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dc.contributor.authorStewart-Wilson, Graeme
dc.contributor.authorWaiswa, Ronald
dc.identifier.citationStewart-Wilson. G. and Waiswa. R. (2021) 'Taxing Agricultural Income in the Global South: Revisiting Uganda’s National Debate,' ICTD Working Paper 121, Brighton, Institute of Development Studies, DOI: 10.19088/ICTD.2021.008en
dc.description.abstractThe issue of agricultural taxation has almost completely disappeared from the scholarly and policy agendas in recent decades. And yet, agriculture is taxed very lightly despite contributing substantially to GDP across many Global South countries today. In some cases, light-touch taxation may be necessary to encourage investment in the sector and to protect small and subsistence farmers. However, anecdotal evidence from countries like Uganda suggests that there are a substantial number of high-income earners engaged in agricultural activities that are sheltered almost completely from any form of taxation. More effectively taxing these high-income earners could provide much-needed resources to finance public service provision in lower-income countries. The time is ripe, this paper argues, to revitalise discussions about how best to tax the agriculture sector.en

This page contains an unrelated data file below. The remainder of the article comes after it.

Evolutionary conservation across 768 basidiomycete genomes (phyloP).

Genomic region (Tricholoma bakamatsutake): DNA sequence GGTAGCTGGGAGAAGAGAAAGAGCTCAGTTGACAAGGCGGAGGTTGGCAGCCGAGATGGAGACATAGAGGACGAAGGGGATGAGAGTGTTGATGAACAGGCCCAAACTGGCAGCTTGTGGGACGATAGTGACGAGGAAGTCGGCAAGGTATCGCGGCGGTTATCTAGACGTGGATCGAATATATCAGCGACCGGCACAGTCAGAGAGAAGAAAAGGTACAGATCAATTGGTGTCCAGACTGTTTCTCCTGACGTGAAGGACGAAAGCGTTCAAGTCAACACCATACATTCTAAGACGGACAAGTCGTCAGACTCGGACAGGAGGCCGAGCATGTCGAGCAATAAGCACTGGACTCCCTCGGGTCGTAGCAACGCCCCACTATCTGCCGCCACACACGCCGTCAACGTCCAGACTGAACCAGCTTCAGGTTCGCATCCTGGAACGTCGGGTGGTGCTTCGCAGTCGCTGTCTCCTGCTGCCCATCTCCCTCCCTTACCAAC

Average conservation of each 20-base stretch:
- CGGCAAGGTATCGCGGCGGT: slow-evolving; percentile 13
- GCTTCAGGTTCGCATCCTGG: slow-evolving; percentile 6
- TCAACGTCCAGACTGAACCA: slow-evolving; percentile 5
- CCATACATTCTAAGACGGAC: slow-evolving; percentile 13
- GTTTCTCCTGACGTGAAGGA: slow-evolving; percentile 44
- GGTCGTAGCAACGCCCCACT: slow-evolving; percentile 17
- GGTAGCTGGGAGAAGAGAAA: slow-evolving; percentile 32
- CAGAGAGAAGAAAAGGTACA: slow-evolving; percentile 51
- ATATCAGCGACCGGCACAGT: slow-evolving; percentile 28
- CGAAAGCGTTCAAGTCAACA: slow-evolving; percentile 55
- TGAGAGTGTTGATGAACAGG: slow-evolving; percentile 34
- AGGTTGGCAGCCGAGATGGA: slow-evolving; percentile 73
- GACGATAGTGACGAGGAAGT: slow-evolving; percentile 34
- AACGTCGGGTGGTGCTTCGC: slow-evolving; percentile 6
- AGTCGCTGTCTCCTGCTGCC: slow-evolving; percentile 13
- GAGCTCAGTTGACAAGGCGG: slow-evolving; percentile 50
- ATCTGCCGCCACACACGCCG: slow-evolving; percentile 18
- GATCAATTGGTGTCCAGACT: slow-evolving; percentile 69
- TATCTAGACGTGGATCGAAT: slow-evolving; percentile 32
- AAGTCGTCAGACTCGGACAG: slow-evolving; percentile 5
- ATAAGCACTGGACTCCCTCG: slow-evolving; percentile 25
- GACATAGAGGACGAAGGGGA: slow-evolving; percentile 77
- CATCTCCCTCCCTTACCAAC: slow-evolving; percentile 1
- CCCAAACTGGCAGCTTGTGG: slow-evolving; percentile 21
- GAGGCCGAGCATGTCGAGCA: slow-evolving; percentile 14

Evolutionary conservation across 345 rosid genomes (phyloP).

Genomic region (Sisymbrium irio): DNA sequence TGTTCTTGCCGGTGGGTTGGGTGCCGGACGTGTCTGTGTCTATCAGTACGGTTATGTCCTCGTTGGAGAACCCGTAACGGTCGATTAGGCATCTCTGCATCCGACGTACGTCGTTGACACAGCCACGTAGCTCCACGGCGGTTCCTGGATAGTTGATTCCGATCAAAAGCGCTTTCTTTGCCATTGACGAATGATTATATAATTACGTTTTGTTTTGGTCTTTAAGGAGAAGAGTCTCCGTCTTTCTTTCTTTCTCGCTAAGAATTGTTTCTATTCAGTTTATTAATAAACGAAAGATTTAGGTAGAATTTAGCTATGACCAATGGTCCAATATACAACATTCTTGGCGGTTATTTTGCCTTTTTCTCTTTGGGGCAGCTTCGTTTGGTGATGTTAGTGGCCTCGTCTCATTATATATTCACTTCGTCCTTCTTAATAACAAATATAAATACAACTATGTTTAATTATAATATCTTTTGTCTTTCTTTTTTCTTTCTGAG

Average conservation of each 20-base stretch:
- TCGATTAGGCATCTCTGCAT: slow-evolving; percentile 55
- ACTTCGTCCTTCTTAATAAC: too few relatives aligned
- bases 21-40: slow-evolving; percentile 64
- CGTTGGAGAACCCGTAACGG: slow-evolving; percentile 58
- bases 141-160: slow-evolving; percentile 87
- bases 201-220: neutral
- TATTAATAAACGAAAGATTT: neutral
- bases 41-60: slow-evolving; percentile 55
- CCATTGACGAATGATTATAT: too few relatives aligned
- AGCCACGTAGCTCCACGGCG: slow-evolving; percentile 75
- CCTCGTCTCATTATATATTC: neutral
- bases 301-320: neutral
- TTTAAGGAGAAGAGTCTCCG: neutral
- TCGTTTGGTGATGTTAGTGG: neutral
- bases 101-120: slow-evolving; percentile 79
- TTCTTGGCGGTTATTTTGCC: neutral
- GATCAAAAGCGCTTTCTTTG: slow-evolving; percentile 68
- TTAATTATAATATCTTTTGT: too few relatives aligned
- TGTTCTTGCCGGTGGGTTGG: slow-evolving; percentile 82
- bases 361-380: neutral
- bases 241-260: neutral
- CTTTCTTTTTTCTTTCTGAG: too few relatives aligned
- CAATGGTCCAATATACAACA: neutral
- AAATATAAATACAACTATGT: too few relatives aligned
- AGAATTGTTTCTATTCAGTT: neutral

dc.publisherInstitute of Development Studiesen
dc.relation.ispartofseriesICTD Working Paper;121
dc.titleTaxing Agricultural Income in the Global South: Revisiting Uganda’s National Debateen
dc.typeSeries paper (non-IDS)en
dc.rights.holder© Institute of Development Studies 2021en
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